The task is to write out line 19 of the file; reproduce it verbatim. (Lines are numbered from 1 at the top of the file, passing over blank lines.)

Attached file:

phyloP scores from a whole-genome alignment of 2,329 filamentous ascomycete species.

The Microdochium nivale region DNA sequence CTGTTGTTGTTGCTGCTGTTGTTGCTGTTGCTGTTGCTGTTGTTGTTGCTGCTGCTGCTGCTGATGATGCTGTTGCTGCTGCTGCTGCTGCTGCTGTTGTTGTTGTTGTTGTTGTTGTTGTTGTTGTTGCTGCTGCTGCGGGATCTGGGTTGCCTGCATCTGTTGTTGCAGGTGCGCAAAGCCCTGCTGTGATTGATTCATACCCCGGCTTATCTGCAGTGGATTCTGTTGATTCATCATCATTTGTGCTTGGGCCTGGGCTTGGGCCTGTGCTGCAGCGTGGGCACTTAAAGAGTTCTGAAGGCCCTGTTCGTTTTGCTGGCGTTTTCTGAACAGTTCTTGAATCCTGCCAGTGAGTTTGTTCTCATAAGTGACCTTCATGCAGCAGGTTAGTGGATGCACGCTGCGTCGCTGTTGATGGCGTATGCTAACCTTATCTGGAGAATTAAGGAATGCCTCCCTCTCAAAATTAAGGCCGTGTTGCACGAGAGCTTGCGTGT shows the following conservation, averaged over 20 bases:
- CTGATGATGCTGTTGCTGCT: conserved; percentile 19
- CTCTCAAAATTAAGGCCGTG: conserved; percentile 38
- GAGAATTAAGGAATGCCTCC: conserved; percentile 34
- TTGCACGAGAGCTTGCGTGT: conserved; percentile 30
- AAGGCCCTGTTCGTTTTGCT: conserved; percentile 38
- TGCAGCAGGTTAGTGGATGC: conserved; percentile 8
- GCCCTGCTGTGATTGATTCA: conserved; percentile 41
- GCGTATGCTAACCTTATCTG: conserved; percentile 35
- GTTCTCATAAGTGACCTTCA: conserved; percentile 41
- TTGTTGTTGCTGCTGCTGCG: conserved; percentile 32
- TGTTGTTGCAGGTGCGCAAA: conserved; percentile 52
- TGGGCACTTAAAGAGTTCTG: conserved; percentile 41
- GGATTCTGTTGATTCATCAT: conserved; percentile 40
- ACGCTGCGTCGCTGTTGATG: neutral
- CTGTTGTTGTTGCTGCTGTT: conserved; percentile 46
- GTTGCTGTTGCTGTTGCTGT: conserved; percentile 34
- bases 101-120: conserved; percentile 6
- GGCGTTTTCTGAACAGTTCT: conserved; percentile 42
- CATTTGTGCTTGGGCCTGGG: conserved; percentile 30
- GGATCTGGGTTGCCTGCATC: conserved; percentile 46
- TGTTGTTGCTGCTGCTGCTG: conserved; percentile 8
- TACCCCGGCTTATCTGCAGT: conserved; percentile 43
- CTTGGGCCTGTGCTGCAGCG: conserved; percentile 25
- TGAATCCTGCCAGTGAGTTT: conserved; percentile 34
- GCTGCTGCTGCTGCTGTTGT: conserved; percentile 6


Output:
- bases 101-120: conserved; percentile 6